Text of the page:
Metering & Smart Energy International - demand response
A family showing the smart control of a washing machine to the Flemish Minister of Energy Annemie Turtelboom

Whenever assessing the business case for rolling out smart meters, a crucial question is which applications will be using the meter, writes Pieter Vingerhoets, a postdoctoral researcher for Energyville, a Belgium research initiative. 

One of these applications is demand response, where consumption is shifted in time towards periods with more renewable energies.

In many European member states, demand response is already performed for very large industrial consumers, usually contracted by the TSO as reserve capacity.

For residential consumers however, such a system is not commercially available yet. In-home management systems represent a rapidly growing market opportunity, with many companies pursuing comfort by visualizing consumption data at appliance level and thereby realizing energy saving.

However, systems that shift consumption away from peak hours by, for example, reacting to time-varying prices are not yet introduced in the market. In many European member states, there is no regulatory incentive for the customer to shift his consumption. Simple day-night tariffs are not adapted to the integration of renewables, which typically peak during the afternoon.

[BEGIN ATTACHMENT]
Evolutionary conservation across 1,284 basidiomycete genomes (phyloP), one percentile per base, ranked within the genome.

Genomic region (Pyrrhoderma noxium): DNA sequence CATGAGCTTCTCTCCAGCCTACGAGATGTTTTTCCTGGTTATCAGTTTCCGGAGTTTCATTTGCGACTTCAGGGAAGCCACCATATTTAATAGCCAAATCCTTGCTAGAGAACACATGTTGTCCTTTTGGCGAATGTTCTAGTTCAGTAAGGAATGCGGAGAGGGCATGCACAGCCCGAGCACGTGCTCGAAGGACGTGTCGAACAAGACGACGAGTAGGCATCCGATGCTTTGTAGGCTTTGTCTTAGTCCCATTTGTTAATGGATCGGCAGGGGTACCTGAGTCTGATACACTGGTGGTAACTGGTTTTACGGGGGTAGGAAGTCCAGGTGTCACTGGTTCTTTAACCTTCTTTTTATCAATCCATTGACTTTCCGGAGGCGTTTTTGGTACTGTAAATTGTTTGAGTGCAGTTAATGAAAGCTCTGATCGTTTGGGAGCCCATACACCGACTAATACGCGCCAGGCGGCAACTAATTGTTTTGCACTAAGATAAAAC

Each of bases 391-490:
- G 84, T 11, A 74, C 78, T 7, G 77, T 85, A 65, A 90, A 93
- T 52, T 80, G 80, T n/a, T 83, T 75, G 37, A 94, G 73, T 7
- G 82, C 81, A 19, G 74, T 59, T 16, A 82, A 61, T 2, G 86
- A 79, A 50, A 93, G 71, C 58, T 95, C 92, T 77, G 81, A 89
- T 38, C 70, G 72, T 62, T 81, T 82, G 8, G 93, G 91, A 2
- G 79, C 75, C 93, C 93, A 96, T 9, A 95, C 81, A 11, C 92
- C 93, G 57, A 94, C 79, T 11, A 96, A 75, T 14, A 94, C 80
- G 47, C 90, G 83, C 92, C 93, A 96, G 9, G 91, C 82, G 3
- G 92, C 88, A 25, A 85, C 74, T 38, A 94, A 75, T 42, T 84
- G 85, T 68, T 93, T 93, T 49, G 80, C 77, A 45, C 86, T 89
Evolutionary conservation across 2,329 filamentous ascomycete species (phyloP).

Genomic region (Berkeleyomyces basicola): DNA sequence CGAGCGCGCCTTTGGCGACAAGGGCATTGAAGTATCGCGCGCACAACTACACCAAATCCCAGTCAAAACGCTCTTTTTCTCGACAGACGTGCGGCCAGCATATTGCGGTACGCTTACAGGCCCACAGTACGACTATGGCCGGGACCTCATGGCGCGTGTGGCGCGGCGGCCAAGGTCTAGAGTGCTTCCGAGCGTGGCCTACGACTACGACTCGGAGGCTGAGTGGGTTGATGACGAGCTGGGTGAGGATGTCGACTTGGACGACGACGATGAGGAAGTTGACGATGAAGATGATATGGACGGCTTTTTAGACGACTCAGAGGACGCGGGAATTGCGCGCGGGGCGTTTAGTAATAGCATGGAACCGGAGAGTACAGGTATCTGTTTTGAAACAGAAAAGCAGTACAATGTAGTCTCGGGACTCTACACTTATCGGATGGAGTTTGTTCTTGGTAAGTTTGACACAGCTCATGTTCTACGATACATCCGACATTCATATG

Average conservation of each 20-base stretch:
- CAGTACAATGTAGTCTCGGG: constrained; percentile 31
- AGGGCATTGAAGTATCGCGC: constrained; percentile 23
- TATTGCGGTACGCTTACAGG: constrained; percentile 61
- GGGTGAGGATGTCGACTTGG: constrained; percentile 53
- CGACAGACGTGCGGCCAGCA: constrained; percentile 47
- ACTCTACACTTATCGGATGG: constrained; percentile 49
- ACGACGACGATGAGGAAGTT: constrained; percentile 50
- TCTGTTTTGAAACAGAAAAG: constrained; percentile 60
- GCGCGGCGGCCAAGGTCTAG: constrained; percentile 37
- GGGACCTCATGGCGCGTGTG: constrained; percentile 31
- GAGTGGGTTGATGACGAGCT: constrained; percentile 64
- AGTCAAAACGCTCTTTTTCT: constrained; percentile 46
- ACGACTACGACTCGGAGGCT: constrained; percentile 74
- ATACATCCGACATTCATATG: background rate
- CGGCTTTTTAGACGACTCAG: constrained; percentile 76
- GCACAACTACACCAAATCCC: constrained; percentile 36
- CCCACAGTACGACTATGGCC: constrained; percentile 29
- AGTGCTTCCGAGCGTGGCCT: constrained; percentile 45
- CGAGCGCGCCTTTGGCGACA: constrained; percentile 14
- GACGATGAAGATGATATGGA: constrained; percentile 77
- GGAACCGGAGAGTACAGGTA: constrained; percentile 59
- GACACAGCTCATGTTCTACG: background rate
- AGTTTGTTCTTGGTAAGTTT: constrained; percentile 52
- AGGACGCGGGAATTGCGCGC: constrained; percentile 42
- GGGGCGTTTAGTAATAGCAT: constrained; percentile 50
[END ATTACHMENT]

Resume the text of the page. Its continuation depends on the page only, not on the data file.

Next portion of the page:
In addition to time-varying prices, other future possibilities exist to benefit from residential flexibility, like balancing the portfolio of a balancing responsible party or preventing local congestion in the grid.

This is exactly what the Flemish project ‘Linear’ investigated in a large-scale pilot with 250 families in Flanders.1 Partners in the project covered the entire value chain, with research institutes like Energyville, iMinds and Laborelec, the two DSOs Eandis and Infrax, the energy supplier Luminus, the in-home management systems of Fifthplay, suppliers of home appliances and other stakeholders.

Set-up and measurement

The families participating in the Linear project were equipped with one or more smart appliance: washing machines, tumble dryers, dishwashers, domestic hot water buffers and electric vehicles.

The households received a price reduction when purchasing the devices. Six EV’s were distributed among the participants, changing ownership throughout the project. Almost half of the households had a smart meter. The Home Energy….

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